Unique Course Fosters ‘Complete Paradigm Shift’ in Student’s Perspective

April 9, 2018
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Students Finds Minor in Race, Gender and Ethnicity Studies Enlightening

Wilmington College sophomore Steven N. Broussard, Jr., credits a course in race, gender and ethnicity with changing his mindset about historically oppressed and marginalized persons and their place in modern society.

PICTURED: Steven Broussard

“It opened my eyes to new ways of thinking — it resulted in a huge paradigm shift in how I think,” said the junior psychology major from Fort Lauderdale. “I’ve always been passionate about issues of equality, but this class solidified everything and made me realize this is what I want to do.”

It also led Broussard to become one of the College’s first students to declare a minor in a new academic program: race, gender and ethnicity studies.

The course, which was team-taught by English faculty members Dr. Laura Struve and Dr. Ursula McTaggart, delved into issues faced by women, persons of color, differently labeled communities and persons in the lesbian, gay, bi-sexual, transgender community.

McTaggart said the new minor “allows students to learn about and appreciate the histories, cultures and struggles of people from oppressed groups. It asks us to consider how human differences in gender, racial or ethnic identity shape us and our larger society.”

Broussard recalls a paper he wrote on American philosopher and gender theorist Judith Butler that focused on gender identity and breaking norms associated with gender.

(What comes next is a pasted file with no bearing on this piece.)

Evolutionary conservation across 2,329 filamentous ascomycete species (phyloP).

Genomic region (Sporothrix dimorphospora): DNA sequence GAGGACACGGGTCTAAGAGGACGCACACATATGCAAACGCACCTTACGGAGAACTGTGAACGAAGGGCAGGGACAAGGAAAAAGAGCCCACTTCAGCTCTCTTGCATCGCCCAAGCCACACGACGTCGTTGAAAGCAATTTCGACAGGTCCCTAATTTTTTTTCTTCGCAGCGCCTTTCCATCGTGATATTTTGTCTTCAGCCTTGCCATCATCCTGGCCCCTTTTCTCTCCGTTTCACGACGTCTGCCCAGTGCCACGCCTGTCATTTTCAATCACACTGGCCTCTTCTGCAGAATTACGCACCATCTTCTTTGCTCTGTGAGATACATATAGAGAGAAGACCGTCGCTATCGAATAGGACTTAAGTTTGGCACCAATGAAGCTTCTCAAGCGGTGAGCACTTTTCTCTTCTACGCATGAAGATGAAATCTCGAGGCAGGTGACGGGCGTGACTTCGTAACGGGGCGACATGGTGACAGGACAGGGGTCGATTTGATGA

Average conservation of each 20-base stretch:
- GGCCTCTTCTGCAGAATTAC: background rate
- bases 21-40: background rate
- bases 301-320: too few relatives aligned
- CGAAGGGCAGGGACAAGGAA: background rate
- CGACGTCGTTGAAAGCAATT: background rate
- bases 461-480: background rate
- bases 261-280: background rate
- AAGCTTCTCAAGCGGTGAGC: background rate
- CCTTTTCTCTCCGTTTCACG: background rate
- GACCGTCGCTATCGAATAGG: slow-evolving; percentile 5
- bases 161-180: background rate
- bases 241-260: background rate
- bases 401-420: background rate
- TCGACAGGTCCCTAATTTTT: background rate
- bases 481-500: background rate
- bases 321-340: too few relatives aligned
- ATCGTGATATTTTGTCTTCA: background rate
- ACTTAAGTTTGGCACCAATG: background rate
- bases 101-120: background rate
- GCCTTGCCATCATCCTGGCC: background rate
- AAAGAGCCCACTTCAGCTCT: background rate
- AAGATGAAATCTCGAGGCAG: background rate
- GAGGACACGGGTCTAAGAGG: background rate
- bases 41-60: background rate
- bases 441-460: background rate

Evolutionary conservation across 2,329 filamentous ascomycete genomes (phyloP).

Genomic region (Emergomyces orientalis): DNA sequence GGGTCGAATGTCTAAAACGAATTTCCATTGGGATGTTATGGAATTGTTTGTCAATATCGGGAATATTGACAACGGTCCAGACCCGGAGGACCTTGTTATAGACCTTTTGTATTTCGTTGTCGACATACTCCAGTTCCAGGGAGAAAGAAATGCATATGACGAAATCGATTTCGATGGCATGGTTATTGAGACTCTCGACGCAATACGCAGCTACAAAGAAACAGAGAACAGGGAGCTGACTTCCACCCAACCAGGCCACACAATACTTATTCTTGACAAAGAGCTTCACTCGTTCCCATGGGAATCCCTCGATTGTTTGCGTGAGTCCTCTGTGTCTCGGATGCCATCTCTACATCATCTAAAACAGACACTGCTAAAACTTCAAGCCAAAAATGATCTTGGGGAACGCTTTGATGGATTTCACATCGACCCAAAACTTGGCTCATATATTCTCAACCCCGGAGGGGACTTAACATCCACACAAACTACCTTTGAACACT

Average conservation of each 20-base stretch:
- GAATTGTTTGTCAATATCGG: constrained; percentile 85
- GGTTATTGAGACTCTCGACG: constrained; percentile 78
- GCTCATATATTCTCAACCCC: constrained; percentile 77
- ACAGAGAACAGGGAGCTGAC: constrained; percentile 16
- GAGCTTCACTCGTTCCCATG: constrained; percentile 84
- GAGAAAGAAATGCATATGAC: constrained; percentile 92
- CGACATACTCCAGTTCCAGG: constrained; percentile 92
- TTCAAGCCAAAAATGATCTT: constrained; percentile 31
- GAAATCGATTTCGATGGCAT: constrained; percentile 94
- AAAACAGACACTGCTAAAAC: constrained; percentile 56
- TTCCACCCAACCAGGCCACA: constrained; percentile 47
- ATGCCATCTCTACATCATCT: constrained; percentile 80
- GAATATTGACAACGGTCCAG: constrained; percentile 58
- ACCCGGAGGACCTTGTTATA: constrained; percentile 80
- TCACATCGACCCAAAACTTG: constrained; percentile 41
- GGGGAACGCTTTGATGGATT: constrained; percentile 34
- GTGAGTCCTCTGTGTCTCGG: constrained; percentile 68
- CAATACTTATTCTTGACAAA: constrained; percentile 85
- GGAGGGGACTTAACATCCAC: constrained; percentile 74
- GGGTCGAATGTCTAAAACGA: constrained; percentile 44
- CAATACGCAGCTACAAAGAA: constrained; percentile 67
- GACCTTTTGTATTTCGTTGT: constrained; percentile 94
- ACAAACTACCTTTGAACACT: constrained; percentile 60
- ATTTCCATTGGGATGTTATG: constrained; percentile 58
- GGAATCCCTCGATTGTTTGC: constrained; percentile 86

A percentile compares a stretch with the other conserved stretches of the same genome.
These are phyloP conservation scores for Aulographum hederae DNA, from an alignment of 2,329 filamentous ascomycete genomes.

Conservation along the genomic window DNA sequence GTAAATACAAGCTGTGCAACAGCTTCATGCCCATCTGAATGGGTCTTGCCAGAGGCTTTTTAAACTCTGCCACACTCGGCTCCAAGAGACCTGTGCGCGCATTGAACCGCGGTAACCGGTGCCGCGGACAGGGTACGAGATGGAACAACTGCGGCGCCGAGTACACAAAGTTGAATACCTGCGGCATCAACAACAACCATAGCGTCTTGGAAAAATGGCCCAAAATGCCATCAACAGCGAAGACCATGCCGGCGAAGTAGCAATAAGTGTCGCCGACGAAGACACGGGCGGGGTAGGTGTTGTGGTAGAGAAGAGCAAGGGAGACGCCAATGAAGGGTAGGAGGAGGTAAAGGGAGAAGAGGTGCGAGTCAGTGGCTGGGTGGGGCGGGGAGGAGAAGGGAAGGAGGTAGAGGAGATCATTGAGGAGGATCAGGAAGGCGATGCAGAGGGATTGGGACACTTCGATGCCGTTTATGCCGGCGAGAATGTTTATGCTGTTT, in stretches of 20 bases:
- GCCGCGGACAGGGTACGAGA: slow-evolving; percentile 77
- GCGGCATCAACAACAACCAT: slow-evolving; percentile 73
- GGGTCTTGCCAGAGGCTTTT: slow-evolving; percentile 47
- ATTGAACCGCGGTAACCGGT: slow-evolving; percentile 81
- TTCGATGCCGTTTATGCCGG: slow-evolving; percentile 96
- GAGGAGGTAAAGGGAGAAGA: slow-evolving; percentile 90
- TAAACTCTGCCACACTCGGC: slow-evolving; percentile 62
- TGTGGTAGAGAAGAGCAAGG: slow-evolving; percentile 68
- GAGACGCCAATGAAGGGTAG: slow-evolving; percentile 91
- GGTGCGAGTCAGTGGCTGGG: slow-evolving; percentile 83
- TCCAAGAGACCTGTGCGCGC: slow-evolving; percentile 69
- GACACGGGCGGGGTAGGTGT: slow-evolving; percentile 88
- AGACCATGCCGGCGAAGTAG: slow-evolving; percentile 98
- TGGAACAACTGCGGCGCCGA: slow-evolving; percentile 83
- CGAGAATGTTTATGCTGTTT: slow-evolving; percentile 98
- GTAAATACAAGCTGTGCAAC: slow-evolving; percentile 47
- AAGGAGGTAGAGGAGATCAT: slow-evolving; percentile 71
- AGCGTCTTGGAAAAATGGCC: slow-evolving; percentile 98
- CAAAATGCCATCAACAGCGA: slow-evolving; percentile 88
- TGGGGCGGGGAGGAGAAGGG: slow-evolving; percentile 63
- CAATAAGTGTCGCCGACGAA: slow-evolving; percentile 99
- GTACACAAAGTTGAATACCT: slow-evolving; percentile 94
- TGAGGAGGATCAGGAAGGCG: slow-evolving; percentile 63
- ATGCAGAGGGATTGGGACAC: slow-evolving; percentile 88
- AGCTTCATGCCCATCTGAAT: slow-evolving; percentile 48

“That got me fired up,” he said. It also impressed his professors, who gave him a B+ on his paper and A on his class presentation. He found his even more recent research into gender resolution and the challenges faced by transgendered youth as fascinating.

Broussard has witnessed much in his barely two decades. Born in Seattle and growing up in Detroit, he’s also resided in California and Florida. “Living in both an urban community and affluent neighborhood was a great learning experience for me,” he said. “I’ve seen all facets of life and it’s been exciting.”

Add a rural setting to his set of experiences, as Broussard admitted suffering “culture shock” upon arriving at Wilmington College in late summer 2016. Recruited from Florida to play football, he sustained an injury his freshman season that prevented him from seeing much action.

“I had a tough time when I first got here,” he said, adding that his sophomore year has been a comeback experience in more ways than becoming a starting linebacker in football.

“I finally became acclimated and learned to appreciate what this school has to offer,” he said. “I love my professors — they’re so attentive to your needs and they’re with you every step of the way. You form close relationships on this campus and everybody shares a camaraderie at times.”

Broussard is considering applying for a self-designed major that would highlight psychology and other social sciences, along with his interest in race, gender and ethnicity studies. He plans to go on to graduate school for a master’s degree in such areas as public health or even women’s/gender studies.

“I’d like to create a group in an urban community where we provide a safe place for those kids experiencing these insecurities — a place where they can embrace that they’re different — and it’s OK,” he said,

Broussard is excited about future courses he’ll take in his minor and recommends race, gender and ethnicity studies as both personally enriching and complementing any student’s major course of study.

“Coming from an urban area to a rural area like this, I’ve come across a lot of young adults that haven’t been exposed to very much diversity,” he said, adding that the minor, among other opportunities for personal enlightenment, would introduce them to the urban environment and the plight of oppressed and marginalized persons.

“You’d learn about things you wouldn’t have been exposed to growing up in your neighborhood.”

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